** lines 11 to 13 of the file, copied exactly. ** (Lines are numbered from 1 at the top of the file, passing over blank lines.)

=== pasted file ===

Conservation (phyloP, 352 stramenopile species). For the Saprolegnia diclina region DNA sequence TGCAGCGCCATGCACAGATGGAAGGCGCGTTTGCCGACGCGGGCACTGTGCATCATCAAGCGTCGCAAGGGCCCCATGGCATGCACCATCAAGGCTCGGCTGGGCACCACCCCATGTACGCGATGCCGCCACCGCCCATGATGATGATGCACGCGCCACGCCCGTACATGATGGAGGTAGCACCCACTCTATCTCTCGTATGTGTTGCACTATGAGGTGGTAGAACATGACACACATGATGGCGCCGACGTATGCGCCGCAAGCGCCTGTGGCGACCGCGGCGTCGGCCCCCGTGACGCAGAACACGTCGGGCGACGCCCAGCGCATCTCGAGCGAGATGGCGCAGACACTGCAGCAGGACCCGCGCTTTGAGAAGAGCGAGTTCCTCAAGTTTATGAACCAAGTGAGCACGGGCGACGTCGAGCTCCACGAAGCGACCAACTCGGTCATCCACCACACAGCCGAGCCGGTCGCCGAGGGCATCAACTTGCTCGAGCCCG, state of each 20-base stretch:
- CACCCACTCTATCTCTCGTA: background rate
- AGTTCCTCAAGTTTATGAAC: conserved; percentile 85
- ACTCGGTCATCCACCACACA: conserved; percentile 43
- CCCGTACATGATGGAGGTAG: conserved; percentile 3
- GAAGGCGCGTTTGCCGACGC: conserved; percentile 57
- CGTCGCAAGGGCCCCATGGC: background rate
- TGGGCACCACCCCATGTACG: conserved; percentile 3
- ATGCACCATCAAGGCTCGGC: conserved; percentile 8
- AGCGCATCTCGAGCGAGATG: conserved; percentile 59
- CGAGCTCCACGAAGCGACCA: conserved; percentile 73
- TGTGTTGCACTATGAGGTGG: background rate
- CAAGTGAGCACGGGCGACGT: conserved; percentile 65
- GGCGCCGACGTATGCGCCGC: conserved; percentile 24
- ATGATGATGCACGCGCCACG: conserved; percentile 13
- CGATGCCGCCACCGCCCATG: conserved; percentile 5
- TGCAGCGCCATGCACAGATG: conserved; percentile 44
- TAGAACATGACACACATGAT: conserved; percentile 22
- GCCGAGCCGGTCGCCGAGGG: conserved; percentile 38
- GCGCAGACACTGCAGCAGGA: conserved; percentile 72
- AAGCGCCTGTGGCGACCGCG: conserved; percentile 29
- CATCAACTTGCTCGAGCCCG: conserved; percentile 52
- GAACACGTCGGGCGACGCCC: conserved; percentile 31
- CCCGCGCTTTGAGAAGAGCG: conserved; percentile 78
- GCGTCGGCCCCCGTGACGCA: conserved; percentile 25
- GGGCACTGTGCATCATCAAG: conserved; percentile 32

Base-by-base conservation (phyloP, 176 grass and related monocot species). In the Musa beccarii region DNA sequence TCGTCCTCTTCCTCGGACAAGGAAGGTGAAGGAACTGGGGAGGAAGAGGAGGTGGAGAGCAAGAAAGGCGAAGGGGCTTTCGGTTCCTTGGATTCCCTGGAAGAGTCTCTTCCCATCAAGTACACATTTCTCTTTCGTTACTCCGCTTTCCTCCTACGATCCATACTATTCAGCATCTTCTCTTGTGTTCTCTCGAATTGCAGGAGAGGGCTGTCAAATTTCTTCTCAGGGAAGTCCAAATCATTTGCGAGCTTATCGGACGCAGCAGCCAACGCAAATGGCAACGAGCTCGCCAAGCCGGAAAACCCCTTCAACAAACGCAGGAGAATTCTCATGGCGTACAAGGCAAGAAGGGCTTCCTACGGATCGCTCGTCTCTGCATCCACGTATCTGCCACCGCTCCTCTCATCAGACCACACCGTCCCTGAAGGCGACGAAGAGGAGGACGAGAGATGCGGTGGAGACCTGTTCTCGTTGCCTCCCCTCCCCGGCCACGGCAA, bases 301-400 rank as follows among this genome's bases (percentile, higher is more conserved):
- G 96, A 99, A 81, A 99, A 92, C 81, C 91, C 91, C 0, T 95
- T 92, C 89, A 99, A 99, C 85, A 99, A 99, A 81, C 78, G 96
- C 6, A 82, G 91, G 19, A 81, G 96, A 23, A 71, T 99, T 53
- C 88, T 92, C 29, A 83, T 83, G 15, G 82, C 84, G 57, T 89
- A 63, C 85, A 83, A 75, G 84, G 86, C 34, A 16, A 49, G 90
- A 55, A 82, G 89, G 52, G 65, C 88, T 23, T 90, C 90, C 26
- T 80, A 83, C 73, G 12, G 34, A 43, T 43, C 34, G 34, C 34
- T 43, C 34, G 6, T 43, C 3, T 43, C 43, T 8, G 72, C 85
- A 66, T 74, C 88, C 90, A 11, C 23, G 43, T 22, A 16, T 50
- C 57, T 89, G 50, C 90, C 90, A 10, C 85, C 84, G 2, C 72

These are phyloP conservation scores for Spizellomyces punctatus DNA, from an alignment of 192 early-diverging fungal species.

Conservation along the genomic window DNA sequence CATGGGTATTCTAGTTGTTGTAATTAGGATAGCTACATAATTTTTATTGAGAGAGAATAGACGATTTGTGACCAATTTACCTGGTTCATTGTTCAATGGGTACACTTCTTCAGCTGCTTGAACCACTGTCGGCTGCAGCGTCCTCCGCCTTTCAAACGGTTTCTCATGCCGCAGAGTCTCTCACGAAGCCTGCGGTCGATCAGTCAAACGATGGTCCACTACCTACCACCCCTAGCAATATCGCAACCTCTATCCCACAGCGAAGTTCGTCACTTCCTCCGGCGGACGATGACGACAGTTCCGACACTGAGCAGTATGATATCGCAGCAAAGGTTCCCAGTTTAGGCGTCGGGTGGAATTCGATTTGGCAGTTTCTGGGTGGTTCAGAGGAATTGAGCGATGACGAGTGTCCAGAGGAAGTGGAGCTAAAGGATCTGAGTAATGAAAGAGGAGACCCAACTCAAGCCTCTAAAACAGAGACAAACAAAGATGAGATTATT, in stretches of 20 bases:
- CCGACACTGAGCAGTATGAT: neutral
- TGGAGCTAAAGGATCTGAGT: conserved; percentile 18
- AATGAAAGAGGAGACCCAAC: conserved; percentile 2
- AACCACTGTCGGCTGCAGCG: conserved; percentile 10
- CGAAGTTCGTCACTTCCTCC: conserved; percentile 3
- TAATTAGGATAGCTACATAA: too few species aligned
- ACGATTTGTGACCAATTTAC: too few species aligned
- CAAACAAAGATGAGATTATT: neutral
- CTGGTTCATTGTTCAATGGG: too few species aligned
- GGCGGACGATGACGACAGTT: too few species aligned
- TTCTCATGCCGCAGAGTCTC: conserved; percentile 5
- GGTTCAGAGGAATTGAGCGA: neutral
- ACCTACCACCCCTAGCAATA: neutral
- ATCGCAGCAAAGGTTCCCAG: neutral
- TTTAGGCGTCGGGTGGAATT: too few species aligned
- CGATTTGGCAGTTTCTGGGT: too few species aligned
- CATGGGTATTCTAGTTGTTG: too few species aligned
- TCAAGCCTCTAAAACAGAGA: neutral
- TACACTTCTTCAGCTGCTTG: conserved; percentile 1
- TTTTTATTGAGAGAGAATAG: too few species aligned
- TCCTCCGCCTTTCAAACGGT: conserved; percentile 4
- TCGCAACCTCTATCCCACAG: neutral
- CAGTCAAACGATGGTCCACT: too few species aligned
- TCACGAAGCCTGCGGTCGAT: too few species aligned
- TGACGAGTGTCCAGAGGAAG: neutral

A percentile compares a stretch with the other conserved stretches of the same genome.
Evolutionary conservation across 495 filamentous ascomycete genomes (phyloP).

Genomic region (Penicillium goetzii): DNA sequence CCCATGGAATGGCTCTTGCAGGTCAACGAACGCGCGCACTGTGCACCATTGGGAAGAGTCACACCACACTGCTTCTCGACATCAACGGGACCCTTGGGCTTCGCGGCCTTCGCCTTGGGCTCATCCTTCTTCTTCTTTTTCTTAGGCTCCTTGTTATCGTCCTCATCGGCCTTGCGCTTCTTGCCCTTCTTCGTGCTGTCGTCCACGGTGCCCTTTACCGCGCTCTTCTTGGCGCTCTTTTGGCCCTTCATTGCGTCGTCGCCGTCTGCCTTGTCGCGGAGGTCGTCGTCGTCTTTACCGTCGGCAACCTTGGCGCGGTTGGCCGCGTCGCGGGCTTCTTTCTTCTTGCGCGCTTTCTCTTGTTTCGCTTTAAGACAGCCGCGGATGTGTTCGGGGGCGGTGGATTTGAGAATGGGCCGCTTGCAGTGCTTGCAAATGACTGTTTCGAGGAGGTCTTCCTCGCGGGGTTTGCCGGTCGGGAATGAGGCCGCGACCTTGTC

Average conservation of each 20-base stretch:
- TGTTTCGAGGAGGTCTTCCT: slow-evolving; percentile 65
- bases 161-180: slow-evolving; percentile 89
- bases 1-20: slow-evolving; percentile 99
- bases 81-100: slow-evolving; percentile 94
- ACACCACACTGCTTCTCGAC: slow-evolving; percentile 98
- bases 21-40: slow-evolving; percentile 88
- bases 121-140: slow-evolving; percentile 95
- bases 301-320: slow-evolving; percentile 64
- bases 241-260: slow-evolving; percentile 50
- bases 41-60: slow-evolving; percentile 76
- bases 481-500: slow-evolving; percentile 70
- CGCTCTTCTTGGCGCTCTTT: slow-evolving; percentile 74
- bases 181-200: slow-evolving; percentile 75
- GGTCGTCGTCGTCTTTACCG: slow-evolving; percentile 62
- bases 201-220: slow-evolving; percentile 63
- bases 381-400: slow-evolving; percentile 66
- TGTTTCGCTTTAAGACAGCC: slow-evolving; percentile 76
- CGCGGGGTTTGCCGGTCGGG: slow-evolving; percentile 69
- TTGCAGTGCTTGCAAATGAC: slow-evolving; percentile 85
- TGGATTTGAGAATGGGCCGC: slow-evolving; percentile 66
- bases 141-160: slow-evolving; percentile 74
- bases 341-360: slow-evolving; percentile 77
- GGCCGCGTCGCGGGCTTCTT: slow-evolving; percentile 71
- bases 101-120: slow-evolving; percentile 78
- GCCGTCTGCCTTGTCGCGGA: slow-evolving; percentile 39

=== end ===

- CGAGCTCCACGAAGCGACCA: conserved; percentile 73
- TGTGTTGCACTATGAGGTGG: background rate
- CAAGTGAGCACGGGCGACGT: conserved; percentile 65